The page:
The 2013 MLB playoffs are in full swing. Are you keeping up? Baseball has a lot of games, and also a lot of players. If you're overwhelmed, Michael Baumann is here to help. Brush up on Baumann's playoff starting lineup, then circle back throughout the postseason for the lessons our Who's That Guy series will bring.
Who Is He? Oakland Athletics pitcher Sonny Gray.
Where Is He From? The Nashville, Tennessee, native played college baseball at Vanderbilt University.
Years Played: Saturday night was only Gray's 13th major league appearance.
What's His Salary? The MLB minimum, though he did land a $1.8 million signing bonus when he went no. 18 overall in the 2011 draft.
His Game in 25 Words or Fewer: A steady diet of fairly straight mid-90s fastballs with a liberal topping of hard 12-to-6 curveballs. Like getting Justin Verlander in a Happy Meal.
Most Impressive Highlight: Gonna have to go with Saturday night. In the third inning, Gray let a fastball run up and in on Torii Hunter, who, predictably, had some words for Oakland's young starter. (I dream that one day someone will love me as much as Hunter loves hearing himself talk.) Hunter's not a Hall of Famer, but he's not that far off, with almost 2,200 career hits, five All-Star appearances, and 50 career WAR, to say nothing of the .304/.334/.465 line he posted this season. He's a fairly substantial baseball personality.
So what did the pocket-size rookie do? Well, he struck out Hunter on a 96 mph fastball. Then he threw another 96 mph fastball past Miguel Cabrera, who happens to be the best hitter on the planet. It felt as though Hunter told Gray to know his place, and Gray promptly turned into an anthropomorphic middle finger, or a teddy bear that morphs into a battleship that radiates hatred and yo-yo curveballs.
A nice tidbit on that inning comes to us courtesy of FanGraphs' Eno Sarris, who says that only one of Gray's 995 regular-season pitches hit 96 mph. Gray hit that mark three times in the third inning on Saturday.
Social Media Presence: At @SonnyGray2, you'll find a lot of musings about college football, life on the road, and the details of Gray's part-time child-care experience.
While I was charting some random women made me babysit her kid for an inning. #milbproblems she crazy
— Sonny Gray (@SonnyGray2) August 3, 2013
Also, he's quite proud of his mustache.
— Sonny Gray (@SonnyGray2) September 21, 2013
Now About That Mustache: Gray is a 5-foot-11, 200-pound, 23-year-old rookie, but he looks even younger than that. In fact, he looks like the 12-year-old son of Matt Damon and Ryan Phillippe.
Maybe Gray thought growing a layer of peach fuzz on his upper lip would make him look older. If that's the goal, Gray would have been better off wearing a trench coat and sitting on another short guy's shoulders, but regardless, this 'stache is really something. How special is it? Well, think about it this way: In South Dakota, they're currently carving a 560-foot-high likeness of Crazy Horse into a mountain down the road from Mount Rushmore. When completed, the Crazy Horse Memorial will be nine times the height of the faces on Mount Rushmore, meaning visitors will be able to see the faces of the horse and its rider for miles down the road. It'll be a truly awe-inspiring sight, one that cannot be done justice unless seen in person.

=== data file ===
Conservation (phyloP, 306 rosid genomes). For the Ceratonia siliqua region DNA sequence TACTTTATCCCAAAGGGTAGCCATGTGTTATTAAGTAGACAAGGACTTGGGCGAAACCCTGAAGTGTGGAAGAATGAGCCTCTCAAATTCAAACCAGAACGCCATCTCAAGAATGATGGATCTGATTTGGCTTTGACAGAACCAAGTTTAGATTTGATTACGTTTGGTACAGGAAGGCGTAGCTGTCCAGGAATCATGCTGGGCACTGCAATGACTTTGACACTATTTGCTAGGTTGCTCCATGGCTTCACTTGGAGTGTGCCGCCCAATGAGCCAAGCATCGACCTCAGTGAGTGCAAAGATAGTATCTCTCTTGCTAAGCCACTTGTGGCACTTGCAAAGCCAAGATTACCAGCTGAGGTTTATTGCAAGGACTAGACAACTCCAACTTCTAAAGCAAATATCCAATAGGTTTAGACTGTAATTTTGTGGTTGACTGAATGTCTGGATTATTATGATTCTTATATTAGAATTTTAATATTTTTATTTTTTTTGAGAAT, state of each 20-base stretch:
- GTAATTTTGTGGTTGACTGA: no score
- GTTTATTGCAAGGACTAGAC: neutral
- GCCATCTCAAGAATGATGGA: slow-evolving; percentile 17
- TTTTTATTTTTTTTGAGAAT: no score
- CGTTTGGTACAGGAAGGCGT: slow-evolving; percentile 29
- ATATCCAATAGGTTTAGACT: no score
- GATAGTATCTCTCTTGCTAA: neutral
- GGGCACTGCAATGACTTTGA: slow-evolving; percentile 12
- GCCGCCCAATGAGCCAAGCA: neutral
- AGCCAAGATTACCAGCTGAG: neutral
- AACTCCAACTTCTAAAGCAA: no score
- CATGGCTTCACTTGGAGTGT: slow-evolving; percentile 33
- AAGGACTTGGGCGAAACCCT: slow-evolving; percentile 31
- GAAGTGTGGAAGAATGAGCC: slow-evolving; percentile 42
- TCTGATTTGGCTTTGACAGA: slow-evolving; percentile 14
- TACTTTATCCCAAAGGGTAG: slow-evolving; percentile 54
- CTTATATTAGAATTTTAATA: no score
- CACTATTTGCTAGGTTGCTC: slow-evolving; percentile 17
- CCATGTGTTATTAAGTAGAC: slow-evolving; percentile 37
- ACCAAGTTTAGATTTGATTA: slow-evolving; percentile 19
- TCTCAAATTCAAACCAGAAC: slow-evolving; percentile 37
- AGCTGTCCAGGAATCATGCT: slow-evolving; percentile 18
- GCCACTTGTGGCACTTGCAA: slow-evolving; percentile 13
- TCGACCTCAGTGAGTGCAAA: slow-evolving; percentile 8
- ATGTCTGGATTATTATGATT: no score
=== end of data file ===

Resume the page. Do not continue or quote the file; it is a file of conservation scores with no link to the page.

Sonny Gray's mustache is the Crazy Horse Memorial of peach-fuzz mustaches.
(It also really enhances the postgame pie-in-the-face interview effect.)
Should We Know Him? If you're an A's fan, a college baseball devotee, or a draftnik, you should already know Gray. And unless you're the kind of anhedonic creep who wasn't entertained by his start on Saturday, you've probably resolved to know more about him henceforth.
But in terms of that whole "Happy Meal Verlander" thing: No, Gray's career probably won't be on par with Verlander's, but that's OK. Verlander is already in the 99th percentile for pitchers all time, so we shouldn't make any crazy assumptions just because Gray, who's thrown 72 more innings in the majors than I have, fought one of the best pitchers of his generation to a draw on Saturday.
Gray also doesn't need to be Verlander to be worth knowing. The rookie has pretty awesome raw stuff. He does face a major impediment to sustained big league success, because it's next to impossible for pitchers who are shorter than 6 feet tall to throw their fastball on a downward plane, and because smaller bodies tend not to hold up to the strain of throwing 200 innings per year. That said, there are exceptions, namely Roy Oswalt, Tim Lincecum, and Pedro Martinez, so A's fans have reason to remain cautiously optimistic about Gray's future.
But let's table that career talk for now. Gray is currently a key cog on a hot playoff team, so know him. Watch him pitch. And watch his mustache grow.